To tap into the frenzy, American book publisher Signet/New American Library – a company well-used to producing media tie-in titles such as Girl from U.N.C.L.E. or novelisations like Breakfast at Tiffany’s – released 5 paperbacks starring Batman and Robin, beginning in March 1966.

Technically, it was 4 plus a prose adaptation of the movie that was released later in the year (and the second was in fact an all-new prose novel by Winston Lyon – AKA William Woolfolk – which I’ll be covering in a later review), so in the proper fashion of the times, British counterparts quickly followed.

This terrific little trio of monochrome paperback pocket books – spearhead of National Periodical Publications’ on-going efforts to reach wider reading audiences – were published in 1966 to accompany the launch of the Batman TV show, and fully fuelled the “Camp” superhero craze which saw Masked Manhunters and costumed crazies sneak into every aspect of popular entertainment.

Each breathtaking tome contains 5 reformatted stories of the Dynamic Duo, culled from the archives and crafted by some of the greatest scripters and illustrators the industry has ever seen. Collected here in incontrovertible black-&-white are the tales from this trio of cartoon books which blew my unformed little mind in that most auspicious year for fun and fantasy escapism…

The first UK release was Batman which featured primarily crime stories rather than the baroque super-villain fare that informed and monopolised the television iteration. In the aforementioned mid-1950s, fancy-dress felons had all but vanished from view, and the new Schwartz Batman also eschewed costumed crazies … at least until the TV show made them stars in their own right.

The reformatted mini-masterpieces start with the positively eerie 1940 origin tale ‘The Legend of the Batman – Who He Is and How He Came to Be!’ by Gardner Fox, Bob Kane & Sheldon Moldoff from Batman #1 (Spring 1940). This piece was actually recycled from portions of Detective Comics #33 and 34 (1939) but still offers in 13 perfect panels what is effectively the best ever origin of the character.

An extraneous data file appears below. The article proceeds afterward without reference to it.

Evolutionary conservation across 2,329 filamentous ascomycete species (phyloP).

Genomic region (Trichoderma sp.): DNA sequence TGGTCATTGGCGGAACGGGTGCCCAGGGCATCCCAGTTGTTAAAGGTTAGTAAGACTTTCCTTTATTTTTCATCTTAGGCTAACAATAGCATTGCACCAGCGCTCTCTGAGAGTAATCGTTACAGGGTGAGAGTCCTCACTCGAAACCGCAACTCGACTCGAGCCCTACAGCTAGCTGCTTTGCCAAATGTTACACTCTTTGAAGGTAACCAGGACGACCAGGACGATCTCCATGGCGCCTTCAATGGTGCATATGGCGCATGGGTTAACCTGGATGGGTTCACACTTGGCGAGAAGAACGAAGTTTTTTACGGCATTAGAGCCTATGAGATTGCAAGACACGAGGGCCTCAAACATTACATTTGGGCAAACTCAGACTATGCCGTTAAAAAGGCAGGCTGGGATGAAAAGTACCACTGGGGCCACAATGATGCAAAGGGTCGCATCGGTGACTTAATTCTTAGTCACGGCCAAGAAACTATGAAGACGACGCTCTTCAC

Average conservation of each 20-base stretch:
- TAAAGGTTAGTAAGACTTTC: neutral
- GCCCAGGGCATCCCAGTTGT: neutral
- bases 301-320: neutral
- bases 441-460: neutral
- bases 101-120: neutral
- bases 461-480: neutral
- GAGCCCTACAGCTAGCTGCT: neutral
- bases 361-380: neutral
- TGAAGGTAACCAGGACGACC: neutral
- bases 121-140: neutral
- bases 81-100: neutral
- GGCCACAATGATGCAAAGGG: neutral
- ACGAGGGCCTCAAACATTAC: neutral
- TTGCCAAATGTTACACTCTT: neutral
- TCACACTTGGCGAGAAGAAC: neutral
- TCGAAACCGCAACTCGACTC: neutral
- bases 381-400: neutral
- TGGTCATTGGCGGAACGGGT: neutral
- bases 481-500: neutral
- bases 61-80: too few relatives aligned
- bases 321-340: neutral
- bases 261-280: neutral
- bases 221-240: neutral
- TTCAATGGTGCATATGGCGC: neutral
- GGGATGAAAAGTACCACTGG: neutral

The drama continued with ‘The Web of Doom’ (from Batman #90, March 1955, by Bill Finger, Moldoff & Charles Paris), in which a biologist loses a package of deadly germ phials somewhere in Gotham City. Batman and Robin have only days to track down 3 criminals who hold the key to restoring the savant’s shattered memories and retrieving the deadly parcel…

Batman #92, from June 1955, provided ‘Fan-Mail of Danger!’ (Finger, Moldoff & Paris) as letters to the gracious heroes pile up and the lads hired a secretary to handle the load. Sadly, Susie Smith’s over-eager diligence almost exposes Batman’s secret identity to a cunning counterfeiter…

There was one exception in this collection to the “no loons” rule. The Joker tale ‘The Crazy Crime Clown!’ is something extra-special from Batman #74 (December 1952/January 1953, by Alvin Schwartz, Dick Sprang & Charles Paris) and sees the exotic but strictly larcenous Harlequin of Hate apparently go bonkers.

He is committed to the Gotham Institute for the Insane but, naturally, there’s method in the seeming madness which Batman only discovers after he too infiltrates the worthy asylum in disguise…

Cunning criminal mastermind Mr. Blank almost takes over the underworld by destroying a new super-computer in ‘The Crime Predictor!’ (Batman #77, June/July 1953, courtesy of Edmond Hamilton, Bob, Lew Sayre Schwartz & Paris), and it took all of the ingenuity of the World’s Greatest Detective to unravel the deadly mire of duplicity and prevent his own infallibly predicted demise…

‘The Man Who Could Change Fingerprints!’ (Batman #82, March 1954 by David Vern Reed, Sprang & Paris) is another clever scheme by brilliant killers who think to outwit the Caped Crusaders, before this initial volume closes with a thrilling suspense shocker in ‘The Testing of Batman!’ (Batman #83, April 1954) by Hamilton, Sprang & Paris.

Here a scientist’s exercise research is usurped by thugs who wanted to have fun killing the enemies of crime. At least that’s what they told the captive Gotham Gangbusters…

 

Six months later a second volume was released.

Batman vs. The Penguin followed the same beguiling format but, with flamboyant arch-foes predominating on the silver screen, the emphasis had shifted. As the title clearly shows, this compilation concentrated on cases featuring the Felonious Fowl and Bird of Ill Omen, but it also harboured a secret surprise…